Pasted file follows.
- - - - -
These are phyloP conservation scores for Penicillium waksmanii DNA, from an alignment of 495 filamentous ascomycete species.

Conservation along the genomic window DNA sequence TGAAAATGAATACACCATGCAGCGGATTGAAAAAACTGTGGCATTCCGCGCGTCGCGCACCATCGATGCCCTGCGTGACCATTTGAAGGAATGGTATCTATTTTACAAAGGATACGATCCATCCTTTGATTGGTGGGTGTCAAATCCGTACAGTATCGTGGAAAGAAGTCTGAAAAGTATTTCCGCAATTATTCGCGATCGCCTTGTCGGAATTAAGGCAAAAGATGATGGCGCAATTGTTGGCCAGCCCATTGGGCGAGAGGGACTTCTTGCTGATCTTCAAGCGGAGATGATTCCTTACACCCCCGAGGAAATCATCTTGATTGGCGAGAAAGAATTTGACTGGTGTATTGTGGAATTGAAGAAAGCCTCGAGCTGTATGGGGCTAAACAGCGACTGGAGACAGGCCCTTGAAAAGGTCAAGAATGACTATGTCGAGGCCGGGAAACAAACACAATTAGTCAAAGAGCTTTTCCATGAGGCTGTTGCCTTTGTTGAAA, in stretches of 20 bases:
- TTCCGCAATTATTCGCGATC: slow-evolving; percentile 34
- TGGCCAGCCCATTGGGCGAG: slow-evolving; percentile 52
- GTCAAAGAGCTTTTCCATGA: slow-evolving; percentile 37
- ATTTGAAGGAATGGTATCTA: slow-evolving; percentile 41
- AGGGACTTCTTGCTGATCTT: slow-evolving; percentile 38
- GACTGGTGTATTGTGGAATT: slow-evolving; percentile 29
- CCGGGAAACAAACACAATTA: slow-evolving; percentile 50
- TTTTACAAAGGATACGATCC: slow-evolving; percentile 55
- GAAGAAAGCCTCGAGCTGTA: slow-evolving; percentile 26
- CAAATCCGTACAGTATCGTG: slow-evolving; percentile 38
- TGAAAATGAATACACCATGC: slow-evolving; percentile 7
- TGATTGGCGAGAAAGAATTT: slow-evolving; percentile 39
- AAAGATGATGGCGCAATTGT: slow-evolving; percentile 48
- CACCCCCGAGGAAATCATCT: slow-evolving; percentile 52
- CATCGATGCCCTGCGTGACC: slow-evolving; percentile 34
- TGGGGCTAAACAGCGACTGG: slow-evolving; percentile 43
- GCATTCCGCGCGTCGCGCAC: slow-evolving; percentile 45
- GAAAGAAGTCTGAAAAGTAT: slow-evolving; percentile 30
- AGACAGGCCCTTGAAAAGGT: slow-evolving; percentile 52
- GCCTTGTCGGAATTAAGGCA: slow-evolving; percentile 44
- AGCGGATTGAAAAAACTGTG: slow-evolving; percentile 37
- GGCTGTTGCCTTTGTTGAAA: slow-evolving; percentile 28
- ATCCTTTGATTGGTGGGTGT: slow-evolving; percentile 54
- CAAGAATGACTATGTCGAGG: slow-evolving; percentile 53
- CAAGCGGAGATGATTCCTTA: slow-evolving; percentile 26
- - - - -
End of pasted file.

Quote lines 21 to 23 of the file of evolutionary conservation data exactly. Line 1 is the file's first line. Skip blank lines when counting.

- AGACAGGCCCTTGAAAAGGT: slow-evolving; percentile 52
- GCCTTGTCGGAATTAAGGCA: slow-evolving; percentile 44
- AGCGGATTGAAAAAACTGTG: slow-evolving; percentile 37